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Alcohol Clin Exp Res. 2002 Apr;26(4):558-64.

Cortical gray matter loss in treatment-naïve alcohol dependent individuals.

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Neurobehavioral Research, Inc., Corte Madera, California, USA.



Most studies of the impact of alcohol dependence on the brain have examined individuals in treatment. Such samples represent a small proportion of alcoholics in the general population. Such samples may embody a bias (Berkson's fallacy) if the association between variables (for example, alcoholism and cortical gray matter loss) differs between the population of alcoholics in treatment and alcoholics in the general population. Our objective was to determine if treatment-naïve alcoholics show structural brain changes versus controls and to compare our findings with reports evaluating alcoholic samples drawn from treatment populations.


Structural MRI was used to assess whole brain and regional volumes of cortical gray matter and white matter in 24 young to middle-aged treatment-naïve alcohol-dependent males versus 17 controls.


Cortical gray matter volumes in alcohol-dependent individuals were negatively associated with age and lifetime duration of alcohol use (which were highly confounded). These subjects showed reduced whole brain (p < 0.05), prefrontal (p < 0.01), and parietal (p < 0.05) cortical gray matter compared with controls. White matter and temporal cortex, tissues that usually show volume reductions in samples drawn from treatment, did not differ between treatment-naïve alcoholics and controls (all p > 0.40).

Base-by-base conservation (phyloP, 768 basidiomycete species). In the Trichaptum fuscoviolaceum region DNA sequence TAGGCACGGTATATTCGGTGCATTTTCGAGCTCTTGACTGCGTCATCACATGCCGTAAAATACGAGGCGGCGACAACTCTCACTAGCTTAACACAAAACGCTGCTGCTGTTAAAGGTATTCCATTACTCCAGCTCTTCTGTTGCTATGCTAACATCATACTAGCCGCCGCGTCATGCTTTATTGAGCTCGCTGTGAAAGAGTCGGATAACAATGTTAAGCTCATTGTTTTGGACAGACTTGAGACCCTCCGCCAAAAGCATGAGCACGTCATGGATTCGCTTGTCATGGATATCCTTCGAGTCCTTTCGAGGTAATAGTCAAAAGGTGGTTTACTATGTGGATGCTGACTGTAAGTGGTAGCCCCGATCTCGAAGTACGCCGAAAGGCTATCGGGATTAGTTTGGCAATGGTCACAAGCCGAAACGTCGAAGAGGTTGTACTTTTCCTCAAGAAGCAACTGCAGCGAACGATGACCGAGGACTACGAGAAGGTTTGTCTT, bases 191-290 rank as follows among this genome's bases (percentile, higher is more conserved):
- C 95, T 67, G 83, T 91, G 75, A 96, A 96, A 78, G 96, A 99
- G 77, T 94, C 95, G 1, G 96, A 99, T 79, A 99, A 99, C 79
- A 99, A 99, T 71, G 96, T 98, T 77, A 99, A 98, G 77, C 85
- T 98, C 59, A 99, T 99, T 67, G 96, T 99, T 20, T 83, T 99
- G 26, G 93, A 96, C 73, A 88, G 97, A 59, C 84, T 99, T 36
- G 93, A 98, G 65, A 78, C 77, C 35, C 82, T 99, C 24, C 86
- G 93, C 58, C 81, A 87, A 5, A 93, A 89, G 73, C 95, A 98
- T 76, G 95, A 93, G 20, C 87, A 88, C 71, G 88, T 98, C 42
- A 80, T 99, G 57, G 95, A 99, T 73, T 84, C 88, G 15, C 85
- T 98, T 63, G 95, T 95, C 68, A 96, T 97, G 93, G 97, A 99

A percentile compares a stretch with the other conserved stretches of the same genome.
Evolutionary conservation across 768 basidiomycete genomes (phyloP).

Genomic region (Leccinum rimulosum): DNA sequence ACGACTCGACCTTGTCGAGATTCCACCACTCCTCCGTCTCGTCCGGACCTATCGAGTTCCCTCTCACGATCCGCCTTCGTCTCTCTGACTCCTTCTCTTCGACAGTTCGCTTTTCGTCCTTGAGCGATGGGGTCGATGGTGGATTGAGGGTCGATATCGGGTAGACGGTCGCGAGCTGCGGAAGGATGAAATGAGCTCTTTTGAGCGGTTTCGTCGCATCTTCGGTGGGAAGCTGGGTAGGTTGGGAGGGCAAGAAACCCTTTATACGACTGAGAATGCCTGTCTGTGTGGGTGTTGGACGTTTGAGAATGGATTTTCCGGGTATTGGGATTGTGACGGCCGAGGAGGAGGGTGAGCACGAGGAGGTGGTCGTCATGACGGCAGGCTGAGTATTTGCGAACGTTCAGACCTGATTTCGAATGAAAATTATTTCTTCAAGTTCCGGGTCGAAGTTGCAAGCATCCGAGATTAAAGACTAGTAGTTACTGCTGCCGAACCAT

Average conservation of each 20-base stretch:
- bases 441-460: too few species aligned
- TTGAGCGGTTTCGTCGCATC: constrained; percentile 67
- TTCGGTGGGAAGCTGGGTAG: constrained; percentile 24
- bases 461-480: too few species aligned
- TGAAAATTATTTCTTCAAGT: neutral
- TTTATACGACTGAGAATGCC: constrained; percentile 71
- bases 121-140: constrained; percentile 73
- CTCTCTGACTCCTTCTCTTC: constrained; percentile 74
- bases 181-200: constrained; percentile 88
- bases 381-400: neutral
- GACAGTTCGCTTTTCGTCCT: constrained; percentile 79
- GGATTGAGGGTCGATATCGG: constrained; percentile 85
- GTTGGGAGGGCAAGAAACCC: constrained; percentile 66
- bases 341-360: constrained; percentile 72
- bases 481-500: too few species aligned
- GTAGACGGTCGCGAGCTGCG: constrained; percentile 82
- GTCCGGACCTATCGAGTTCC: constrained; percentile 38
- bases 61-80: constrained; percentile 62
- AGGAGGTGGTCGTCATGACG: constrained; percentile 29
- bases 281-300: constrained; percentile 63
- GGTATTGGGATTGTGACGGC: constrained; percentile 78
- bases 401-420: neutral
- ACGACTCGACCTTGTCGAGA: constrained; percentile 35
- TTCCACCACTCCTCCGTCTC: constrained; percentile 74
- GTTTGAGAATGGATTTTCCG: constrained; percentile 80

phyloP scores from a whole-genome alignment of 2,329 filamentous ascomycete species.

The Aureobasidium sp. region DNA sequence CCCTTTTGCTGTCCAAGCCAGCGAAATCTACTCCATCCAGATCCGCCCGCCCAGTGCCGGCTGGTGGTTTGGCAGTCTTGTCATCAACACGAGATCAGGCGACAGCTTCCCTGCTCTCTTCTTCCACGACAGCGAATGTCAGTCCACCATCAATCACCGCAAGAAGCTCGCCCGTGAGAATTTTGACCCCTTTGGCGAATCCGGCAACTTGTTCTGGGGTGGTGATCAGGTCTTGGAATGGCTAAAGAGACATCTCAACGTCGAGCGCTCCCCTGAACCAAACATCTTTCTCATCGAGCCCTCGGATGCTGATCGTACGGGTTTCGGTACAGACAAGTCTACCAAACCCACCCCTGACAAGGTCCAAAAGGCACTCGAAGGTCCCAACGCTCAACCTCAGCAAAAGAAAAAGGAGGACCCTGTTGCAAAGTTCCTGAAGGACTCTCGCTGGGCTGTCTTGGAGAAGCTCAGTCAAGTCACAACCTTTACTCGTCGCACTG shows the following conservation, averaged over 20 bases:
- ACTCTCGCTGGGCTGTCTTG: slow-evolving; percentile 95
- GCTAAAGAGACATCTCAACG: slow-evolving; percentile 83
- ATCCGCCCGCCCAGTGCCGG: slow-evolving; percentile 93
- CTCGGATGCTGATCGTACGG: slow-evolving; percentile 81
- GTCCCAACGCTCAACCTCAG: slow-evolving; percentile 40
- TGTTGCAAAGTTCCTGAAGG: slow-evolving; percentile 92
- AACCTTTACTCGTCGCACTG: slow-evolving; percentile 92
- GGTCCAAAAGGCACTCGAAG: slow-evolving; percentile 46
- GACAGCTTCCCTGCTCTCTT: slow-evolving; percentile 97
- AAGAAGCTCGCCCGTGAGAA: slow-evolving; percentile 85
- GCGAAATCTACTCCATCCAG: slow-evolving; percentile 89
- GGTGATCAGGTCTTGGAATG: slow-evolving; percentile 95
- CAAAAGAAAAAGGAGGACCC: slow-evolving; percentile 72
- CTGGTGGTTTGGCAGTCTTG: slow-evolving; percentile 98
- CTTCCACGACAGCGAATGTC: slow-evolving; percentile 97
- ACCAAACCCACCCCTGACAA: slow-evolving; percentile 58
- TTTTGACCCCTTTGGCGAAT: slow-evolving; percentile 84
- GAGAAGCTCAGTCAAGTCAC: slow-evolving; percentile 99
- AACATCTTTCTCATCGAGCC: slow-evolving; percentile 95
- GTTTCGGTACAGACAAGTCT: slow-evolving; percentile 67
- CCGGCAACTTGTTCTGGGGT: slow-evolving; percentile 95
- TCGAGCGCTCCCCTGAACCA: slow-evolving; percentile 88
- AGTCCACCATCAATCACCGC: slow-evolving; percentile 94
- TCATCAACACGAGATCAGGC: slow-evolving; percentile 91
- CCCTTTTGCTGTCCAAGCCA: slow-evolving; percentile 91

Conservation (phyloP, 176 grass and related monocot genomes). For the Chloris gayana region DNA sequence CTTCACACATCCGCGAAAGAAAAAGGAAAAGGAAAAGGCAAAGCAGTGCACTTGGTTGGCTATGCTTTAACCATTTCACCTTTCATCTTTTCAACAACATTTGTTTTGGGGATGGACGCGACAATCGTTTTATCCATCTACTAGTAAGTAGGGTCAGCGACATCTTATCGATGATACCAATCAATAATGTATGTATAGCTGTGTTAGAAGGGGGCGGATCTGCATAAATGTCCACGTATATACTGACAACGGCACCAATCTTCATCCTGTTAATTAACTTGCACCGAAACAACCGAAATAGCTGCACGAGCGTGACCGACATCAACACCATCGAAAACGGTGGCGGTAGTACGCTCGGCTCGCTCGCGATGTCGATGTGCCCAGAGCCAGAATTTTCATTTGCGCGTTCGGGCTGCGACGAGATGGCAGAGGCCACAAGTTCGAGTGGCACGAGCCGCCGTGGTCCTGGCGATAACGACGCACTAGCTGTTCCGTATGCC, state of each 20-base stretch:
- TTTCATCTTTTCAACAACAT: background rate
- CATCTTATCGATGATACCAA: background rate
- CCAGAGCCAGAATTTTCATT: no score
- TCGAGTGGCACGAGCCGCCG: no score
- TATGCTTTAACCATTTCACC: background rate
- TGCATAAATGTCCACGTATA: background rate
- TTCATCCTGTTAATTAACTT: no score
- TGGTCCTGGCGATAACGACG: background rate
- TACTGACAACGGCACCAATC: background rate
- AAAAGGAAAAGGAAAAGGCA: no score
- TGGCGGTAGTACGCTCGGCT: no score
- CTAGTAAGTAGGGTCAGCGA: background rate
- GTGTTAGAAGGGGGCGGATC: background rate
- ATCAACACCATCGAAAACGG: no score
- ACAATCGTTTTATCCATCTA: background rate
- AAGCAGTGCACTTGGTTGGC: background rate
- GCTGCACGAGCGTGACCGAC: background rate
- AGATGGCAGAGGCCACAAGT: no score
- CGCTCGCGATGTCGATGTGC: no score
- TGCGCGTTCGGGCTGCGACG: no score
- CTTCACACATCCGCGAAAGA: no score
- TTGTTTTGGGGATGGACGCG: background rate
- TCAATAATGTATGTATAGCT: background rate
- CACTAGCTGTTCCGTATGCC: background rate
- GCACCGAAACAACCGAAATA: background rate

Our findings are consistent with the hypothesis that structural brain changes in treatment-naïve alcoholics are less severe than those reported in clinical samples of alcoholics, perhaps due to less concomitant psychopathology and a reduced severity of alcoholism in treatment-naïve alcoholics. However, caution must be taken when comparing our findings with results from clinical samples, as we did not directly compare treatment-naïve alcoholics with treated alcoholics and our treatment-naïve sample tended to be younger than the (clinical) samples reported in the literature. Nevertheless, we suggest that most of the reports of the central nervous system consequences of alcoholism may not accurately describe the majority of alcoholic-dependent individuals.

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